Lawmakers are pushing Secretary of Defense Mark Esper for answers on the status of key protections for tenants of military housing which haven’t been put into place yet.
In June, Defense officials said 14 of the 18 rights in the tenant bill of rights had been implemented in privatized housing communities. The four key remaining provisions are: a process for dispute resolution; a mechanism for withholding the Basic Allowance for Housing payments when disputes arise; a system to provide tenants with a housing unit’s maintenance history; and standard forms and documents, including a standard lease agreement across the privatized housing projects.
The tenant bill of rights was required by law in the National Defense Authorization Act for fiscal 2020, as part of comprehensive reform provisions to address pervasive issues with mold, rodents, and other health, safety and environmental hazards in privatized military housing. In 2019, military spouses testified before lawmakers about black mold growing out of the walls, rodents, and water leaks in their family housing, and their frustration dealing with landlords and the military to get it fixed.
“Absent implementation of new oversight and accountability requirements as outlined in the FY20 NDAA, and continued pressure, we worry that the tenuous progress achieved in improving privatized military housing could stagnate or event be reversed over time,” wrote the three Democrat senators, Mark. Warner, D-Va., Tim Kaine, D-Va., and Dianne Feinstein, D-Calif., in an Oct. 2 letter to Esper.
As of Wednesday morning, the senators hadn’t received a response. The senators asked for a written response or a briefing, but didn’t state a deadline.
Defense officials are still working with the privatized housing property owners to finalize the remaining provisions of the tenant bill of rights, said DoD spokesman Chuck Prichard.
Advocates are also concerned about the delay in implementation of the final four provisions.
“We are disappointed the long overdue tenant bill of rights is still undergoing negotiations between stakeholders,” said Eryn Wagnon, director of government relations for the Military Officers Association of America. Military service organizations haven’t received any updates from DoD officials since the beginning of June, she said, "which raises concerns that DoD has not been able to gain traction to implement the most important provisions such as ability to withhold rent and a sound, fair dispute resolution process.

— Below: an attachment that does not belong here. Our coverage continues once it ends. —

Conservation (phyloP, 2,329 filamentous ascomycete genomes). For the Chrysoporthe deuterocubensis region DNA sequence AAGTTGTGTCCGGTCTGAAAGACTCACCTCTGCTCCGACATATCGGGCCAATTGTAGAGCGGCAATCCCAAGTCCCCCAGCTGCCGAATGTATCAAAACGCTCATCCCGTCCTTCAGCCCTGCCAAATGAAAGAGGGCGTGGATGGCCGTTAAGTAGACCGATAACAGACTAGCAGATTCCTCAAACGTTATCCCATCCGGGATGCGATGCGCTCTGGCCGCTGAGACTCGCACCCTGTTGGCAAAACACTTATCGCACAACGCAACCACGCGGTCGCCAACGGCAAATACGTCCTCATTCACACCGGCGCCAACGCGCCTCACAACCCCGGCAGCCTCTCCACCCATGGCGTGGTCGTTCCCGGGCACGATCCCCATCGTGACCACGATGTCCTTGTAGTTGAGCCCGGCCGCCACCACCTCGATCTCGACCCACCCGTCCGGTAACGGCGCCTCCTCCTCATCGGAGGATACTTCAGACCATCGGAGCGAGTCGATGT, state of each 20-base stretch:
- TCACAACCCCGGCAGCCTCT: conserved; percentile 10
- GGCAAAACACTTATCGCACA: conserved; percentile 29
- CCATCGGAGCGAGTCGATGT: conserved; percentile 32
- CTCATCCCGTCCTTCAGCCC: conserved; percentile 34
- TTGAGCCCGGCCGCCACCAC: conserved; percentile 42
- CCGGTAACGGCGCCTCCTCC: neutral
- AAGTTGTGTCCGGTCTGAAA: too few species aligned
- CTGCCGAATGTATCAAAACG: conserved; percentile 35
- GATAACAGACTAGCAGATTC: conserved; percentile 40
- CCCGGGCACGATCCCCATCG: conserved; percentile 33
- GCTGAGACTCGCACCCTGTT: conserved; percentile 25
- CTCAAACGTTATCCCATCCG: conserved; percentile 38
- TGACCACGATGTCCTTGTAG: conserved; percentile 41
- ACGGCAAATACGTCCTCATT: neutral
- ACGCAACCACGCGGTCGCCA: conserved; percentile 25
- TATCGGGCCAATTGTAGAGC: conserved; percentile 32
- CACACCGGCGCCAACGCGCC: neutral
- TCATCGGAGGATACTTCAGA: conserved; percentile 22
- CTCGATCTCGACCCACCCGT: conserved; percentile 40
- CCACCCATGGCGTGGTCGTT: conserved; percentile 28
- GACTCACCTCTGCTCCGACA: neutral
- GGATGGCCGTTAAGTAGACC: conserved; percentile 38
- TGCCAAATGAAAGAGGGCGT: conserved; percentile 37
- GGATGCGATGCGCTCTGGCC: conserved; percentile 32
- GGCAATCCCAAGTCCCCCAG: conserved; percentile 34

“We believe DoD is working hard to follow the intent of Congress, but struggles to get agreement from outside stakeholders and litigators. The lack of progress speaks volumes as to where the private partners stand in moving forward to make things right with military families.”
The Military Housing Association, a nonprofit group comprised of four of the largest military housing privatization companies, did not immediately respond to a request for comment.
Companies operating the privatized housing “frequently failed to properly address hazards and to meet their fundamental obligations to service members and their families to provide safe, health and high-quality housing,” wrote the three senators in their letter to Esper.
The senators also asked for information on the progress of other reform provisions, such as requirements for landlords to pay reasonable relocations costs in the event of health, safety or environmental hazards; a process for withholding incentive fees if landlords haven’t met established guidelines and procedures; establishment of a standard for minimum credentials for health and environmental inspectors of privatized military housing; and a requirement for installation commanders to approve mold mitigation and pest control plans.
The senators advised Esper to convene a temporary housing advisory group of independent experts. “Multiple perspectives and deep expertise in housing, state and local housing regulations, and environmental hazards are necessary to make stronger agreements. Clearly, these areas are not the core expertise of Pentagon leadership, nor are they part of a military leader’s career trajectory,” they wrote.